While the chaga was simmering in my Chinatown herb pot, I was also straining out my Carmelite water, an alcohol infusion that I’d been letting sit for the last month.  I discovered this recipe from a book that I randomly picked up at Integral Yoga one time when I was working at their bookstore:  Wild and Weedy Apothecary, by Doreen Shababy.  It’s a fun book written in an almost journalistic way, with herbal inspired recipes from A to Z.

A "bare foot" Carmelite nun

Carmelite water is so called because it was allegedly first created by the Carmelite nuns in Paris in 1611.

A web search on the stuff will offer you a few variations on the recipe, but the ingredient they all agree on is lemon balm, also known as Melissa.  Lemon Balm is known as a nervine tonic.  It’s good to calm the nerves, and also good for digestion, headaches and menstrual cramps.  Monica and I found the combination of  lemon balm and the high alcohol content to be very effective in calming our nerves.  Nuns in the carmelite order are known to have a proportionally large amount of holy visions.  If they were drinking this stuff all the time, I know why!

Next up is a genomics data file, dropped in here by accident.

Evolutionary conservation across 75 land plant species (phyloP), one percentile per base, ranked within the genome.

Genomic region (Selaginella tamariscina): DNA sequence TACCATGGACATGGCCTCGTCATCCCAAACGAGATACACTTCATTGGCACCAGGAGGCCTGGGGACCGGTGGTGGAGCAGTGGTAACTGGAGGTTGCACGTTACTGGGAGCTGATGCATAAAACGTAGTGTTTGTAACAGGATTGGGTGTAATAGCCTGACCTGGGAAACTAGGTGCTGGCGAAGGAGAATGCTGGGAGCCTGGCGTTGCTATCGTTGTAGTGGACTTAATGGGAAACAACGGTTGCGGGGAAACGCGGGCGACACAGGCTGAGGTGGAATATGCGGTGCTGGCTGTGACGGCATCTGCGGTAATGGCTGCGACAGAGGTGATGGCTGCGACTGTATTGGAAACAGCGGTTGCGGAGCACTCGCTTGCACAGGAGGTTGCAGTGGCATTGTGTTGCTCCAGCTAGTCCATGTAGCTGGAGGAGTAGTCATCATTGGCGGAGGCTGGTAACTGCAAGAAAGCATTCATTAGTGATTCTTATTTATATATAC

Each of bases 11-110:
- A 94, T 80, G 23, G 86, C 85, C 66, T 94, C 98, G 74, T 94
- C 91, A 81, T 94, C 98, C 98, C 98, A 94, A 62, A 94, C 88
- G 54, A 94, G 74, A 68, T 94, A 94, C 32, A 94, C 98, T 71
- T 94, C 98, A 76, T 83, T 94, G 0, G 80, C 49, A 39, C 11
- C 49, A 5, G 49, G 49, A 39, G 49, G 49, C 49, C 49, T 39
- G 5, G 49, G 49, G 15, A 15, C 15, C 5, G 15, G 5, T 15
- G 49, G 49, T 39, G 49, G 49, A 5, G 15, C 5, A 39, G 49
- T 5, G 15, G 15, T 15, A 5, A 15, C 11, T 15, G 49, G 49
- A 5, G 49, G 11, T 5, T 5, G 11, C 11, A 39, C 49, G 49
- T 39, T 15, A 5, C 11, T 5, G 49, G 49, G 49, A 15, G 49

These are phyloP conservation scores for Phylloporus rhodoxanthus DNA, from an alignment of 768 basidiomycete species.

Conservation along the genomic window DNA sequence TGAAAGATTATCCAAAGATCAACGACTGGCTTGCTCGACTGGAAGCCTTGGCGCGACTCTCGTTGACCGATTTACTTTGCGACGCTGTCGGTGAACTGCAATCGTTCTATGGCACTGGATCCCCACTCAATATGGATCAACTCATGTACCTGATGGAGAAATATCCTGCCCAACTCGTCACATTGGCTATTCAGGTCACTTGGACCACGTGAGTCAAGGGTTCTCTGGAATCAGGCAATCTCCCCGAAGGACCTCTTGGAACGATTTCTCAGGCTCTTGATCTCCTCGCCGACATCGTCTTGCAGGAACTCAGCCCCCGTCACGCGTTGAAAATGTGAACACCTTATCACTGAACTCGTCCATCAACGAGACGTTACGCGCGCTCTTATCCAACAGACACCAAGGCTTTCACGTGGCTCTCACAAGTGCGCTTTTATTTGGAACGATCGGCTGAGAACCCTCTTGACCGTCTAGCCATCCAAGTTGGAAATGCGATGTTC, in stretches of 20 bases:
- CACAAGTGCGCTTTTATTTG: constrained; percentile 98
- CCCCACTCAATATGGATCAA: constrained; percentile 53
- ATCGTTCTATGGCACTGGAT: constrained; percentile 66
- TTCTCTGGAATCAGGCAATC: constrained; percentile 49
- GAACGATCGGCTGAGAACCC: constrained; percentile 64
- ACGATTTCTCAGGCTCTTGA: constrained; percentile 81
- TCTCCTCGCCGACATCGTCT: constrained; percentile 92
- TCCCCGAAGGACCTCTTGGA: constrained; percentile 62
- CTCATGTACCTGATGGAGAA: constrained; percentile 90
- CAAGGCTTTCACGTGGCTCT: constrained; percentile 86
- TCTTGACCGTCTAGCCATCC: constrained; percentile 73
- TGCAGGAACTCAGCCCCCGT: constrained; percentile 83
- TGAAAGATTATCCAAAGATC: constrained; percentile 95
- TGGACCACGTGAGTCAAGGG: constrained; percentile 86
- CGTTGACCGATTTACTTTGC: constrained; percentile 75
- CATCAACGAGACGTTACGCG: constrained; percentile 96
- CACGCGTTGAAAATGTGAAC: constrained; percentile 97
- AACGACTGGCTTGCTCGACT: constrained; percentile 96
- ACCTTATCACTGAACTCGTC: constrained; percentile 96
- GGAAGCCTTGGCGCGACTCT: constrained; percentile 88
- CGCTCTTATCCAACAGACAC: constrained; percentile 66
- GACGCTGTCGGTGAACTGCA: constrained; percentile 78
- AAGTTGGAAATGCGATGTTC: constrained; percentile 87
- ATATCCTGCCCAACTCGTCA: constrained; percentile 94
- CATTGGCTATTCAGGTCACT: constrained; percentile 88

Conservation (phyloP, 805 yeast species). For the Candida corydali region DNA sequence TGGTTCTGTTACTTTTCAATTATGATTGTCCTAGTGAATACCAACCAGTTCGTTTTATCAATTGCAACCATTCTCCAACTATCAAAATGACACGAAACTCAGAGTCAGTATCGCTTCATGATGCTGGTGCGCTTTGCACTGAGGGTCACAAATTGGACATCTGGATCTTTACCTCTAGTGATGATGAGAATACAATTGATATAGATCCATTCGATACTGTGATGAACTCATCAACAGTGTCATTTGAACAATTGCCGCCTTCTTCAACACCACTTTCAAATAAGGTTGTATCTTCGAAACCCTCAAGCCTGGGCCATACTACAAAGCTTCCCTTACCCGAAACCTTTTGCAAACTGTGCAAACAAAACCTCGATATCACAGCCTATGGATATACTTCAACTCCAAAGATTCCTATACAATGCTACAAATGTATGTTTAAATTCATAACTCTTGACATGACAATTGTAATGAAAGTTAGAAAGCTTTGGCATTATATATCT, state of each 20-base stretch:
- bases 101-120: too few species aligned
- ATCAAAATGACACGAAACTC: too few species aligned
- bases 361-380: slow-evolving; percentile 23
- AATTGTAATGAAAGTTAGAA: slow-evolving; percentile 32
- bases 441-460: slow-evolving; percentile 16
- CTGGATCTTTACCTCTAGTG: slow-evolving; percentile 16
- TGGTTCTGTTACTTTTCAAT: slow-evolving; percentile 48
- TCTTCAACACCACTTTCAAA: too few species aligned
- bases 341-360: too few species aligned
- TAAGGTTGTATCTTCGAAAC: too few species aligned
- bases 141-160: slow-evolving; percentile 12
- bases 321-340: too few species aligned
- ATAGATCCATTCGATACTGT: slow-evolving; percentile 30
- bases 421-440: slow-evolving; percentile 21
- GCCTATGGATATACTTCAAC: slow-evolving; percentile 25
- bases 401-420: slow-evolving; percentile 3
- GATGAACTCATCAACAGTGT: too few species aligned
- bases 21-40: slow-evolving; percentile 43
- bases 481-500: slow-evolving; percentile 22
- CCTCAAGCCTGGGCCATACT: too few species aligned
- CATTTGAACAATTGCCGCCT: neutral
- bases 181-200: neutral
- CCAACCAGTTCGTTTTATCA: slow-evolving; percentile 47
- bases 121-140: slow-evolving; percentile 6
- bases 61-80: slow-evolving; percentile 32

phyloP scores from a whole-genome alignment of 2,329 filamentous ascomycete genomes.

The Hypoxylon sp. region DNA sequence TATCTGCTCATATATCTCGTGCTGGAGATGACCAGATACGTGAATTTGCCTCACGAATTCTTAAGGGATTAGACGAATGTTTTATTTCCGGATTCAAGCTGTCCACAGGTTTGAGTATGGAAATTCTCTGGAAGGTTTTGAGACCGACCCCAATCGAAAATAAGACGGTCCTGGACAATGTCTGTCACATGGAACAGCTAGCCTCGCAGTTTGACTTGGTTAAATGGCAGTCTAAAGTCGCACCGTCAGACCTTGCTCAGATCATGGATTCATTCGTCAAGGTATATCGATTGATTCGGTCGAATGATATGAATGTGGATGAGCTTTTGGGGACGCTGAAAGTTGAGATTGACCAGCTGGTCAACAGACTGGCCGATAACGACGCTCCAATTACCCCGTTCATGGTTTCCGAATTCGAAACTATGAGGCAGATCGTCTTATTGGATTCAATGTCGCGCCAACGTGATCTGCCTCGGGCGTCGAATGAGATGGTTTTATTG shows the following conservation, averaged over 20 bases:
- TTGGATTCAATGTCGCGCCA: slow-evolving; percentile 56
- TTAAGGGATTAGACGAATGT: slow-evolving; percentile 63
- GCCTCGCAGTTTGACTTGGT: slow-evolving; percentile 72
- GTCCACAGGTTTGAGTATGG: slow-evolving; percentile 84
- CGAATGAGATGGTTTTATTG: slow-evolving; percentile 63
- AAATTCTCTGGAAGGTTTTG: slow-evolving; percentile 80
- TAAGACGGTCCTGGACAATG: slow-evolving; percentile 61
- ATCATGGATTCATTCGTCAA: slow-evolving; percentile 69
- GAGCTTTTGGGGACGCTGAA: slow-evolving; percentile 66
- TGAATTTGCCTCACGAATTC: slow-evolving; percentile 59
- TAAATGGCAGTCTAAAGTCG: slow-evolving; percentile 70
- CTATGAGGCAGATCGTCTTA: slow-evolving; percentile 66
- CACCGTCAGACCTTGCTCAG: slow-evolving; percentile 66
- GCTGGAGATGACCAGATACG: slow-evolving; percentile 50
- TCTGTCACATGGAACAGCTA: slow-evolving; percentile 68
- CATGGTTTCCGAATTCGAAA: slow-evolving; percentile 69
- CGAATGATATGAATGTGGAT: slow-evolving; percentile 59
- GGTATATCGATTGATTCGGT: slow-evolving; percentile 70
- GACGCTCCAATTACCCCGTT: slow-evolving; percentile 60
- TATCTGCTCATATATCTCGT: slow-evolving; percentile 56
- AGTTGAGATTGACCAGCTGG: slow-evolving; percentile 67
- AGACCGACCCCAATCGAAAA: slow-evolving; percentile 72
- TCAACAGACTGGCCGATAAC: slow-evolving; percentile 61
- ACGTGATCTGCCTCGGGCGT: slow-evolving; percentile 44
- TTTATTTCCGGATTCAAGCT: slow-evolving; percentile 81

Monica double fisting the chaga and the Carmelite water. Notice the “calming” effect that Carmelite water has had on her after one sip! Later I read on Mark’s blog that Chaga and alcohol don’t mix well. Oops!

Shababy adds sugar to her Carmelite water.  I omitted the sugar to keep the brew more versatile:  aside from being a beverage it can double as a perfume (haven’t tried that part yet), and I didn’t want to be spraying  sugar on my body.  The other change I made was replacing her angelica leaves with angelica root, because that’s what I found at my local herb store.  The resulting recipe is spicy and bitter.  I can see how it would make a great digestif.